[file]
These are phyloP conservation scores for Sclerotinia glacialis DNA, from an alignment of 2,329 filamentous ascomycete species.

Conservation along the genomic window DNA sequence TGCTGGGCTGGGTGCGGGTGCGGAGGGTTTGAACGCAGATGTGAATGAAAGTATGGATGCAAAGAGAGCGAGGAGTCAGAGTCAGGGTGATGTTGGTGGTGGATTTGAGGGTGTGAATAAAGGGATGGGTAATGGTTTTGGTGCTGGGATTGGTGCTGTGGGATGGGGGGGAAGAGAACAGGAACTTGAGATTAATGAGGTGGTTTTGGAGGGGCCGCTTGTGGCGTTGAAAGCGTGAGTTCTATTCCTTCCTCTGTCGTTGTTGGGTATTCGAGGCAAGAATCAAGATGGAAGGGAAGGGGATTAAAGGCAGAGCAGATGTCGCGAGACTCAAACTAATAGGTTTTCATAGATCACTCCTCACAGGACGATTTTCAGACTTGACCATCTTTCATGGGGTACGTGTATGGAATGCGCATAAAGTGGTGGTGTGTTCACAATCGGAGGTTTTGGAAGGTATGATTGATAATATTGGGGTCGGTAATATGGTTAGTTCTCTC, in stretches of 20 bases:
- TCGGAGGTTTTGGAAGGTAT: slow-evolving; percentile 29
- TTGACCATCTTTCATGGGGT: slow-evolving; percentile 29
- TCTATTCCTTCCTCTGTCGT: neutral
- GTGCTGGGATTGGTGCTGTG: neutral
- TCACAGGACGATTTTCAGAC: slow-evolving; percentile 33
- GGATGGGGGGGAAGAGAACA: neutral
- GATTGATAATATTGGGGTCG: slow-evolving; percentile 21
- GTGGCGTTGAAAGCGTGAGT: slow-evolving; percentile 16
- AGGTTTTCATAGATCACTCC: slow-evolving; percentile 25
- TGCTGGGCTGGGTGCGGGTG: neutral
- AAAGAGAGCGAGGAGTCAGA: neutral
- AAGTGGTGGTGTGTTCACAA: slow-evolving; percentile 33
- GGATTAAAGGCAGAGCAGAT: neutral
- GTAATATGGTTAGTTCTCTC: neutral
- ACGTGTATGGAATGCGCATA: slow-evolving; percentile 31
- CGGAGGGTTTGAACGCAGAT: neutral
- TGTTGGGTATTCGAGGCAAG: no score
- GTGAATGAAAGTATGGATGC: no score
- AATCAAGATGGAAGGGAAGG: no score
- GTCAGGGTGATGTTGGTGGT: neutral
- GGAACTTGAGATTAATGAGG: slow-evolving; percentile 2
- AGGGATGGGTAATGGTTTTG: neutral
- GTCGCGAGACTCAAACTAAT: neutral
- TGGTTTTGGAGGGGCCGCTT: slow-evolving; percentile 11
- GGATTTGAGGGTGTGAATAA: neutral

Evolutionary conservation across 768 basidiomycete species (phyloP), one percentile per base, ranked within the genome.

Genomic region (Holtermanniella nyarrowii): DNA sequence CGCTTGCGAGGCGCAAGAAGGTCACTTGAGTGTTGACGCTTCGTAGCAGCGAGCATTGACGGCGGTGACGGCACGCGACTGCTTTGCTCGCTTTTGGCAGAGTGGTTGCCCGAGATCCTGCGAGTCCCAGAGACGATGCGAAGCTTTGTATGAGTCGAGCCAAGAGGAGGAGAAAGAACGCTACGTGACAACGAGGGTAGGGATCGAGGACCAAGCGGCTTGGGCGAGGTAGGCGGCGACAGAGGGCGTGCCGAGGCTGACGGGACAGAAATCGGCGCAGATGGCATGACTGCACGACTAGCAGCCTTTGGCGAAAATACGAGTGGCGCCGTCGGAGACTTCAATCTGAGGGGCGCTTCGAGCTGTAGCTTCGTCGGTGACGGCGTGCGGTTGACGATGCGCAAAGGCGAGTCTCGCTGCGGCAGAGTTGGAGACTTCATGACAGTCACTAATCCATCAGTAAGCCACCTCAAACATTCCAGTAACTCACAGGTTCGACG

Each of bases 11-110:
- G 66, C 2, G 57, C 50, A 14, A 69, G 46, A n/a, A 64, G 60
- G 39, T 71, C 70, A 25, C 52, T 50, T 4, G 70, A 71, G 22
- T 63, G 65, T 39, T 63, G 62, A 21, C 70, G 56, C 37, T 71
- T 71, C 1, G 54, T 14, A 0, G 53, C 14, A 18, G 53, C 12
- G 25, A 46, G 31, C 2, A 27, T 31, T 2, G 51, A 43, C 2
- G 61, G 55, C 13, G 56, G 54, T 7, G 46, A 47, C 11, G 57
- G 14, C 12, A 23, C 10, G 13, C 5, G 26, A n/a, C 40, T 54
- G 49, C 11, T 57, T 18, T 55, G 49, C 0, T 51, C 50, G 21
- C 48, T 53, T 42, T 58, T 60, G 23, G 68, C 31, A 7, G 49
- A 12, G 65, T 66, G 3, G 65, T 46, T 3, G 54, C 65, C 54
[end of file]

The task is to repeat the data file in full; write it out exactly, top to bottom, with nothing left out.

These are phyloP conservation scores for Sclerotinia glacialis DNA, from an alignment of 2,329 filamentous ascomycete species.

Conservation along the genomic window DNA sequence TGCTGGGCTGGGTGCGGGTGCGGAGGGTTTGAACGCAGATGTGAATGAAAGTATGGATGCAAAGAGAGCGAGGAGTCAGAGTCAGGGTGATGTTGGTGGTGGATTTGAGGGTGTGAATAAAGGGATGGGTAATGGTTTTGGTGCTGGGATTGGTGCTGTGGGATGGGGGGGAAGAGAACAGGAACTTGAGATTAATGAGGTGGTTTTGGAGGGGCCGCTTGTGGCGTTGAAAGCGTGAGTTCTATTCCTTCCTCTGTCGTTGTTGGGTATTCGAGGCAAGAATCAAGATGGAAGGGAAGGGGATTAAAGGCAGAGCAGATGTCGCGAGACTCAAACTAATAGGTTTTCATAGATCACTCCTCACAGGACGATTTTCAGACTTGACCATCTTTCATGGGGTACGTGTATGGAATGCGCATAAAGTGGTGGTGTGTTCACAATCGGAGGTTTTGGAAGGTATGATTGATAATATTGGGGTCGGTAATATGGTTAGTTCTCTC, in stretches of 20 bases:
- TCGGAGGTTTTGGAAGGTAT: slow-evolving; percentile 29
- TTGACCATCTTTCATGGGGT: slow-evolving; percentile 29
- TCTATTCCTTCCTCTGTCGT: neutral
- GTGCTGGGATTGGTGCTGTG: neutral
- TCACAGGACGATTTTCAGAC: slow-evolving; percentile 33
- GGATGGGGGGGAAGAGAACA: neutral
- GATTGATAATATTGGGGTCG: slow-evolving; percentile 21
- GTGGCGTTGAAAGCGTGAGT: slow-evolving; percentile 16
- AGGTTTTCATAGATCACTCC: slow-evolving; percentile 25
- TGCTGGGCTGGGTGCGGGTG: neutral
- AAAGAGAGCGAGGAGTCAGA: neutral
- AAGTGGTGGTGTGTTCACAA: slow-evolving; percentile 33
- GGATTAAAGGCAGAGCAGAT: neutral
- GTAATATGGTTAGTTCTCTC: neutral
- ACGTGTATGGAATGCGCATA: slow-evolving; percentile 31
- CGGAGGGTTTGAACGCAGAT: neutral
- TGTTGGGTATTCGAGGCAAG: no score
- GTGAATGAAAGTATGGATGC: no score
- AATCAAGATGGAAGGGAAGG: no score
- GTCAGGGTGATGTTGGTGGT: neutral
- GGAACTTGAGATTAATGAGG: slow-evolving; percentile 2
- AGGGATGGGTAATGGTTTTG: neutral
- GTCGCGAGACTCAAACTAAT: neutral
- TGGTTTTGGAGGGGCCGCTT: slow-evolving; percentile 11
- GGATTTGAGGGTGTGAATAA: neutral

Evolutionary conservation across 768 basidiomycete species (phyloP), one percentile per base, ranked within the genome.

Genomic region (Holtermanniella nyarrowii): DNA sequence CGCTTGCGAGGCGCAAGAAGGTCACTTGAGTGTTGACGCTTCGTAGCAGCGAGCATTGACGGCGGTGACGGCACGCGACTGCTTTGCTCGCTTTTGGCAGAGTGGTTGCCCGAGATCCTGCGAGTCCCAGAGACGATGCGAAGCTTTGTATGAGTCGAGCCAAGAGGAGGAGAAAGAACGCTACGTGACAACGAGGGTAGGGATCGAGGACCAAGCGGCTTGGGCGAGGTAGGCGGCGACAGAGGGCGTGCCGAGGCTGACGGGACAGAAATCGGCGCAGATGGCATGACTGCACGACTAGCAGCCTTTGGCGAAAATACGAGTGGCGCCGTCGGAGACTTCAATCTGAGGGGCGCTTCGAGCTGTAGCTTCGTCGGTGACGGCGTGCGGTTGACGATGCGCAAAGGCGAGTCTCGCTGCGGCAGAGTTGGAGACTTCATGACAGTCACTAATCCATCAGTAAGCCACCTCAAACATTCCAGTAACTCACAGGTTCGACG

Each of bases 11-110:
- G 66, C 2, G 57, C 50, A 14, A 69, G 46, A n/a, A 64, G 60
- G 39, T 71, C 70, A 25, C 52, T 50, T 4, G 70, A 71, G 22
- T 63, G 65, T 39, T 63, G 62, A 21, C 70, G 56, C 37, T 71
- T 71, C 1, G 54, T 14, A 0, G 53, C 14, A 18, G 53, C 12
- G 25, A 46, G 31, C 2, A 27, T 31, T 2, G 51, A 43, C 2
- G 61, G 55, C 13, G 56, G 54, T 7, G 46, A 47, C 11, G 57
- G 14, C 12, A 23, C 10, G 13, C 5, G 26, A n/a, C 40, T 54
- G 49, C 11, T 57, T 18, T 55, G 49, C 0, T 51, C 50, G 21
- C 48, T 53, T 42, T 58, T 60, G 23, G 68, C 31, A 7, G 49
- A 12, G 65, T 66, G 3, G 65, T 46, T 3, G 54, C 65, C 54